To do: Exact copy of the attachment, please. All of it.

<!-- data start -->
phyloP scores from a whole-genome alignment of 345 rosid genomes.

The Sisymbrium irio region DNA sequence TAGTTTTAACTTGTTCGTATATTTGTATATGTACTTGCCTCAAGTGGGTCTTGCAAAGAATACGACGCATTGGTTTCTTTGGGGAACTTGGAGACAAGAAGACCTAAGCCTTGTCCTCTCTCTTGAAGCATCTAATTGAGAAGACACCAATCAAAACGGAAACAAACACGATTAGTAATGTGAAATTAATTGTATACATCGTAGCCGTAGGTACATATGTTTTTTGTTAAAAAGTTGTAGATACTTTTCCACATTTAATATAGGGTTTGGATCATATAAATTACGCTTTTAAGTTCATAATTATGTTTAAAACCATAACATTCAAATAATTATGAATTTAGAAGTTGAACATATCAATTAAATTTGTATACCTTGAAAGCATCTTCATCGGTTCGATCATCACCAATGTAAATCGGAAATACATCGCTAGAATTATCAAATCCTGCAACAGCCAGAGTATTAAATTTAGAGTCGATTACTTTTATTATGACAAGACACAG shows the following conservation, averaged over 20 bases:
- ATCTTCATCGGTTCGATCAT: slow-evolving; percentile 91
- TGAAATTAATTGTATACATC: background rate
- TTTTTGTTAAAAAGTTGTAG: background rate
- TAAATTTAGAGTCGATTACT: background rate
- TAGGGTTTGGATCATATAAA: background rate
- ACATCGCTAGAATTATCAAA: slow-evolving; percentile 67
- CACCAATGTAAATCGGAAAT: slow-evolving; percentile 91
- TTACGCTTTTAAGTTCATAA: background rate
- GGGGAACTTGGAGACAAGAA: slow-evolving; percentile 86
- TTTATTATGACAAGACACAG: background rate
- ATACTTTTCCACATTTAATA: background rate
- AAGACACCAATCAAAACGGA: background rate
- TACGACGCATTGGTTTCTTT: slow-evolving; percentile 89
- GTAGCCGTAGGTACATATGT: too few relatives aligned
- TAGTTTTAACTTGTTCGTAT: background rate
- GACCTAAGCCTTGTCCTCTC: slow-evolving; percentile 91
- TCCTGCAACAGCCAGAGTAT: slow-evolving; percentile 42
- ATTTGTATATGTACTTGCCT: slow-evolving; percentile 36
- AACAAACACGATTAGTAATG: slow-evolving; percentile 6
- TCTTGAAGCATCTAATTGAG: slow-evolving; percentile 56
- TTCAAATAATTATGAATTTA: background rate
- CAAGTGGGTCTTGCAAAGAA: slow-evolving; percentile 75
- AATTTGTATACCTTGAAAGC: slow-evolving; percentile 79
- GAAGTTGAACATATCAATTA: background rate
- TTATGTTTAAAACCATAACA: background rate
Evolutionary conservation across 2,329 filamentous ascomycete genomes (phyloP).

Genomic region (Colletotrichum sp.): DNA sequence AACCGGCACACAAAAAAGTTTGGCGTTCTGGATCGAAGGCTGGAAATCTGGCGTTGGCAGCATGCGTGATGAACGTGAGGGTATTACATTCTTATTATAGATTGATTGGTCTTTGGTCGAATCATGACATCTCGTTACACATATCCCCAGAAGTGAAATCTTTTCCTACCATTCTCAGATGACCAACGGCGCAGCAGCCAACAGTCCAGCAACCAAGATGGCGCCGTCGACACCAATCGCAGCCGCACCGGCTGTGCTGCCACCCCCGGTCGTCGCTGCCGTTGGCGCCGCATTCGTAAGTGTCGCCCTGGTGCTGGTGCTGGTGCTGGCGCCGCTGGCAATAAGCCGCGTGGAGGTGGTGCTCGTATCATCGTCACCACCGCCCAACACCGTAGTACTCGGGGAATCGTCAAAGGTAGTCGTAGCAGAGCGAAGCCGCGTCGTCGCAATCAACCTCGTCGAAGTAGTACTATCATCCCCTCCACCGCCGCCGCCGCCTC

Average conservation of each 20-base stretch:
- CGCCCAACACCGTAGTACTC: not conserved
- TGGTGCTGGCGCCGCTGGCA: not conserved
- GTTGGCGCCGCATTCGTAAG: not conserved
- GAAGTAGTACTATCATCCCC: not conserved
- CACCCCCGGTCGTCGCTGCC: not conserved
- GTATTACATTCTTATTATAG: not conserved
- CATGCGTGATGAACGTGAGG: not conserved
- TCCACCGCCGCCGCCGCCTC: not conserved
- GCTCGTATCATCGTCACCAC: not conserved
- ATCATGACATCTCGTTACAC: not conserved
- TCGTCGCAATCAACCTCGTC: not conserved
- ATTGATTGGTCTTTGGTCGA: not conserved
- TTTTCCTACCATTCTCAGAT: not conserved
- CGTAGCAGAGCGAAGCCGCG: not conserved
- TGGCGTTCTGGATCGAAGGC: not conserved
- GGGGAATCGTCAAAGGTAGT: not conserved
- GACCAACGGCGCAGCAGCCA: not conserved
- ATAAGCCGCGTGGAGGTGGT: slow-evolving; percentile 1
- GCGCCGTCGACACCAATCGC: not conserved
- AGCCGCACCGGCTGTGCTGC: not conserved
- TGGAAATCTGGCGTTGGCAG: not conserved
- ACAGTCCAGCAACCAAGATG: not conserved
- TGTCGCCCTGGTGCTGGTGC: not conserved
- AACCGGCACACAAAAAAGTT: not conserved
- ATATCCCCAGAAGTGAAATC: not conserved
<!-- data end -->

phyloP scores from a whole-genome alignment of 345 rosid genomes.

The Sisymbrium irio region DNA sequence TAGTTTTAACTTGTTCGTATATTTGTATATGTACTTGCCTCAAGTGGGTCTTGCAAAGAATACGACGCATTGGTTTCTTTGGGGAACTTGGAGACAAGAAGACCTAAGCCTTGTCCTCTCTCTTGAAGCATCTAATTGAGAAGACACCAATCAAAACGGAAACAAACACGATTAGTAATGTGAAATTAATTGTATACATCGTAGCCGTAGGTACATATGTTTTTTGTTAAAAAGTTGTAGATACTTTTCCACATTTAATATAGGGTTTGGATCATATAAATTACGCTTTTAAGTTCATAATTATGTTTAAAACCATAACATTCAAATAATTATGAATTTAGAAGTTGAACATATCAATTAAATTTGTATACCTTGAAAGCATCTTCATCGGTTCGATCATCACCAATGTAAATCGGAAATACATCGCTAGAATTATCAAATCCTGCAACAGCCAGAGTATTAAATTTAGAGTCGATTACTTTTATTATGACAAGACACAG shows the following conservation, averaged over 20 bases:
- ATCTTCATCGGTTCGATCAT: slow-evolving; percentile 91
- TGAAATTAATTGTATACATC: background rate
- TTTTTGTTAAAAAGTTGTAG: background rate
- TAAATTTAGAGTCGATTACT: background rate
- TAGGGTTTGGATCATATAAA: background rate
- ACATCGCTAGAATTATCAAA: slow-evolving; percentile 67
- CACCAATGTAAATCGGAAAT: slow-evolving; percentile 91
- TTACGCTTTTAAGTTCATAA: background rate
- GGGGAACTTGGAGACAAGAA: slow-evolving; percentile 86
- TTTATTATGACAAGACACAG: background rate
- ATACTTTTCCACATTTAATA: background rate
- AAGACACCAATCAAAACGGA: background rate
- TACGACGCATTGGTTTCTTT: slow-evolving; percentile 89
- GTAGCCGTAGGTACATATGT: too few relatives aligned
- TAGTTTTAACTTGTTCGTAT: background rate
- GACCTAAGCCTTGTCCTCTC: slow-evolving; percentile 91
- TCCTGCAACAGCCAGAGTAT: slow-evolving; percentile 42
- ATTTGTATATGTACTTGCCT: slow-evolving; percentile 36
- AACAAACACGATTAGTAATG: slow-evolving; percentile 6
- TCTTGAAGCATCTAATTGAG: slow-evolving; percentile 56
- TTCAAATAATTATGAATTTA: background rate
- CAAGTGGGTCTTGCAAAGAA: slow-evolving; percentile 75
- AATTTGTATACCTTGAAAGC: slow-evolving; percentile 79
- GAAGTTGAACATATCAATTA: background rate
- TTATGTTTAAAACCATAACA: background rate
Evolutionary conservation across 2,329 filamentous ascomycete genomes (phyloP).

Genomic region (Colletotrichum sp.): DNA sequence AACCGGCACACAAAAAAGTTTGGCGTTCTGGATCGAAGGCTGGAAATCTGGCGTTGGCAGCATGCGTGATGAACGTGAGGGTATTACATTCTTATTATAGATTGATTGGTCTTTGGTCGAATCATGACATCTCGTTACACATATCCCCAGAAGTGAAATCTTTTCCTACCATTCTCAGATGACCAACGGCGCAGCAGCCAACAGTCCAGCAACCAAGATGGCGCCGTCGACACCAATCGCAGCCGCACCGGCTGTGCTGCCACCCCCGGTCGTCGCTGCCGTTGGCGCCGCATTCGTAAGTGTCGCCCTGGTGCTGGTGCTGGTGCTGGCGCCGCTGGCAATAAGCCGCGTGGAGGTGGTGCTCGTATCATCGTCACCACCGCCCAACACCGTAGTACTCGGGGAATCGTCAAAGGTAGTCGTAGCAGAGCGAAGCCGCGTCGTCGCAATCAACCTCGTCGAAGTAGTACTATCATCCCCTCCACCGCCGCCGCCGCCTC

Average conservation of each 20-base stretch:
- CGCCCAACACCGTAGTACTC: not conserved
- TGGTGCTGGCGCCGCTGGCA: not conserved
- GTTGGCGCCGCATTCGTAAG: not conserved
- GAAGTAGTACTATCATCCCC: not conserved
- CACCCCCGGTCGTCGCTGCC: not conserved
- GTATTACATTCTTATTATAG: not conserved
- CATGCGTGATGAACGTGAGG: not conserved
- TCCACCGCCGCCGCCGCCTC: not conserved
- GCTCGTATCATCGTCACCAC: not conserved
- ATCATGACATCTCGTTACAC: not conserved
- TCGTCGCAATCAACCTCGTC: not conserved
- ATTGATTGGTCTTTGGTCGA: not conserved
- TTTTCCTACCATTCTCAGAT: not conserved
- CGTAGCAGAGCGAAGCCGCG: not conserved
- TGGCGTTCTGGATCGAAGGC: not conserved
- GGGGAATCGTCAAAGGTAGT: not conserved
- GACCAACGGCGCAGCAGCCA: not conserved
- ATAAGCCGCGTGGAGGTGGT: slow-evolving; percentile 1
- GCGCCGTCGACACCAATCGC: not conserved
- AGCCGCACCGGCTGTGCTGC: not conserved
- TGGAAATCTGGCGTTGGCAG: not conserved
- ACAGTCCAGCAACCAAGATG: not conserved
- TGTCGCCCTGGTGCTGGTGC: not conserved
- AACCGGCACACAAAAAAGTT: not conserved
- ATATCCCCAGAAGTGAAATC: not conserved